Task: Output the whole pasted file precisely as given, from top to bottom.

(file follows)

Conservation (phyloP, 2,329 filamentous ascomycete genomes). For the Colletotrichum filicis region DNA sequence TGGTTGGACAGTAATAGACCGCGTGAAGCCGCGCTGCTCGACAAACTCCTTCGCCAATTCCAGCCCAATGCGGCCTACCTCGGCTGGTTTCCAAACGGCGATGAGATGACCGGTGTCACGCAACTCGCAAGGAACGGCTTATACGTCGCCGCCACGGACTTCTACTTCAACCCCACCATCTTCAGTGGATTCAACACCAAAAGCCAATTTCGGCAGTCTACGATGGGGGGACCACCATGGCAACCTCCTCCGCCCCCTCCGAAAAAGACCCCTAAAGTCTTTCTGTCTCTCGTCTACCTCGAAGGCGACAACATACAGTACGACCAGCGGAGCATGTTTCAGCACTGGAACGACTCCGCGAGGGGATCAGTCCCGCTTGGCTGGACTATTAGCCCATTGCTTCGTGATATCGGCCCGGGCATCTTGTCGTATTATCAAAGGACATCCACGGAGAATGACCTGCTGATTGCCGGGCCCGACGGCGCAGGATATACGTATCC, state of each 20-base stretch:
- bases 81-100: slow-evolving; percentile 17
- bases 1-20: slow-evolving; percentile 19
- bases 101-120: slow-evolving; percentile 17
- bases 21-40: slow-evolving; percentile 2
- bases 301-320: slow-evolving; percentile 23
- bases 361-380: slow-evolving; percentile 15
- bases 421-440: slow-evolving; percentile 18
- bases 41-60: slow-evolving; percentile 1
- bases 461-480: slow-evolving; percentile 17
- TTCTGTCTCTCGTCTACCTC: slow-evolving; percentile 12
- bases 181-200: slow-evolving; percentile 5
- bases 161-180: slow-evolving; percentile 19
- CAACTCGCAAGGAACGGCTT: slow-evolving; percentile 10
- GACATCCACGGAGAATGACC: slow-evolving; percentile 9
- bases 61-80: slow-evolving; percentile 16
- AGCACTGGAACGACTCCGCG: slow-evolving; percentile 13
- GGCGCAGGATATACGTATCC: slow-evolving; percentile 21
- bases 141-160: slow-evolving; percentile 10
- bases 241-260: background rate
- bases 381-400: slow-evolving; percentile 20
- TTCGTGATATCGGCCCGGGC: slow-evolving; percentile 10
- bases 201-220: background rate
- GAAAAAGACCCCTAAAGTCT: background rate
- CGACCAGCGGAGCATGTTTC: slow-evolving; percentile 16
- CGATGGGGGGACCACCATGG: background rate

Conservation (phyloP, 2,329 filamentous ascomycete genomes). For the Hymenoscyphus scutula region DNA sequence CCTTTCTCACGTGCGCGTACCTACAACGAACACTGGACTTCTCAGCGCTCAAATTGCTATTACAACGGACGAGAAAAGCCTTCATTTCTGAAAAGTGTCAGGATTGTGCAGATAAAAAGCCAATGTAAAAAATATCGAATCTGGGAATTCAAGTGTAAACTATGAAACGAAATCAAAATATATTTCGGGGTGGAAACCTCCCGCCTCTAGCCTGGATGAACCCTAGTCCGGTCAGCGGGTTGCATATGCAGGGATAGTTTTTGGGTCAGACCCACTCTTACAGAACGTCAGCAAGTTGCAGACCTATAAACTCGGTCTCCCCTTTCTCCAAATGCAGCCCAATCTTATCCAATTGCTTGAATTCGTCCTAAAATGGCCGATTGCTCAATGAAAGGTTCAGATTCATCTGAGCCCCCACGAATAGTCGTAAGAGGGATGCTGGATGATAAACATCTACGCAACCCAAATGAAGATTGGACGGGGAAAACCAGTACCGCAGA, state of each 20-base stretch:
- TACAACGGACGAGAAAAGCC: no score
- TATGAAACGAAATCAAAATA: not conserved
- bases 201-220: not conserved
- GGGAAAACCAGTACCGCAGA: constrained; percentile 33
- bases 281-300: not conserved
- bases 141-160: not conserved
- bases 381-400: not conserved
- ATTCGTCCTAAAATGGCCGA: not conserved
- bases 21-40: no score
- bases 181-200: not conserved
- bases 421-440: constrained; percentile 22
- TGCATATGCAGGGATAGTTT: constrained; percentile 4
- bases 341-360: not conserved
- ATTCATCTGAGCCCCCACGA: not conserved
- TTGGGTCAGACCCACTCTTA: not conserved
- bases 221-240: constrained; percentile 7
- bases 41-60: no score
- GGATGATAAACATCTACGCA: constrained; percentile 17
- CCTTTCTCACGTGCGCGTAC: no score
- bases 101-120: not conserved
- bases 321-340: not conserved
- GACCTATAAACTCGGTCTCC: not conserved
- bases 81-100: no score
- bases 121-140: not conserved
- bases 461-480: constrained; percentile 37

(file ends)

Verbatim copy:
Conservation (phyloP, 2,329 filamentous ascomycete genomes). For the Colletotrichum filicis region DNA sequence TGGTTGGACAGTAATAGACCGCGTGAAGCCGCGCTGCTCGACAAACTCCTTCGCCAATTCCAGCCCAATGCGGCCTACCTCGGCTGGTTTCCAAACGGCGATGAGATGACCGGTGTCACGCAACTCGCAAGGAACGGCTTATACGTCGCCGCCACGGACTTCTACTTCAACCCCACCATCTTCAGTGGATTCAACACCAAAAGCCAATTTCGGCAGTCTACGATGGGGGGACCACCATGGCAACCTCCTCCGCCCCCTCCGAAAAAGACCCCTAAAGTCTTTCTGTCTCTCGTCTACCTCGAAGGCGACAACATACAGTACGACCAGCGGAGCATGTTTCAGCACTGGAACGACTCCGCGAGGGGATCAGTCCCGCTTGGCTGGACTATTAGCCCATTGCTTCGTGATATCGGCCCGGGCATCTTGTCGTATTATCAAAGGACATCCACGGAGAATGACCTGCTGATTGCCGGGCCCGACGGCGCAGGATATACGTATCC, state of each 20-base stretch:
- bases 81-100: slow-evolving; percentile 17
- bases 1-20: slow-evolving; percentile 19
- bases 101-120: slow-evolving; percentile 17
- bases 21-40: slow-evolving; percentile 2
- bases 301-320: slow-evolving; percentile 23
- bases 361-380: slow-evolving; percentile 15
- bases 421-440: slow-evolving; percentile 18
- bases 41-60: slow-evolving; percentile 1
- bases 461-480: slow-evolving; percentile 17
- TTCTGTCTCTCGTCTACCTC: slow-evolving; percentile 12
- bases 181-200: slow-evolving; percentile 5
- bases 161-180: slow-evolving; percentile 19
- CAACTCGCAAGGAACGGCTT: slow-evolving; percentile 10
- GACATCCACGGAGAATGACC: slow-evolving; percentile 9
- bases 61-80: slow-evolving; percentile 16
- AGCACTGGAACGACTCCGCG: slow-evolving; percentile 13
- GGCGCAGGATATACGTATCC: slow-evolving; percentile 21
- bases 141-160: slow-evolving; percentile 10
- bases 241-260: background rate
- bases 381-400: slow-evolving; percentile 20
- TTCGTGATATCGGCCCGGGC: slow-evolving; percentile 10
- bases 201-220: background rate
- GAAAAAGACCCCTAAAGTCT: background rate
- CGACCAGCGGAGCATGTTTC: slow-evolving; percentile 16
- CGATGGGGGGACCACCATGG: background rate

Conservation (phyloP, 2,329 filamentous ascomycete genomes). For the Hymenoscyphus scutula region DNA sequence CCTTTCTCACGTGCGCGTACCTACAACGAACACTGGACTTCTCAGCGCTCAAATTGCTATTACAACGGACGAGAAAAGCCTTCATTTCTGAAAAGTGTCAGGATTGTGCAGATAAAAAGCCAATGTAAAAAATATCGAATCTGGGAATTCAAGTGTAAACTATGAAACGAAATCAAAATATATTTCGGGGTGGAAACCTCCCGCCTCTAGCCTGGATGAACCCTAGTCCGGTCAGCGGGTTGCATATGCAGGGATAGTTTTTGGGTCAGACCCACTCTTACAGAACGTCAGCAAGTTGCAGACCTATAAACTCGGTCTCCCCTTTCTCCAAATGCAGCCCAATCTTATCCAATTGCTTGAATTCGTCCTAAAATGGCCGATTGCTCAATGAAAGGTTCAGATTCATCTGAGCCCCCACGAATAGTCGTAAGAGGGATGCTGGATGATAAACATCTACGCAACCCAAATGAAGATTGGACGGGGAAAACCAGTACCGCAGA, state of each 20-base stretch:
- TACAACGGACGAGAAAAGCC: no score
- TATGAAACGAAATCAAAATA: not conserved
- bases 201-220: not conserved
- GGGAAAACCAGTACCGCAGA: constrained; percentile 33
- bases 281-300: not conserved
- bases 141-160: not conserved
- bases 381-400: not conserved
- ATTCGTCCTAAAATGGCCGA: not conserved
- bases 21-40: no score
- bases 181-200: not conserved
- bases 421-440: constrained; percentile 22
- TGCATATGCAGGGATAGTTT: constrained; percentile 4
- bases 341-360: not conserved
- ATTCATCTGAGCCCCCACGA: not conserved
- TTGGGTCAGACCCACTCTTA: not conserved
- bases 221-240: constrained; percentile 7
- bases 41-60: no score
- GGATGATAAACATCTACGCA: constrained; percentile 17
- CCTTTCTCACGTGCGCGTAC: no score
- bases 101-120: not conserved
- bases 321-340: not conserved
- GACCTATAAACTCGGTCTCC: not conserved
- bases 81-100: no score
- bases 121-140: not conserved
- bases 461-480: constrained; percentile 37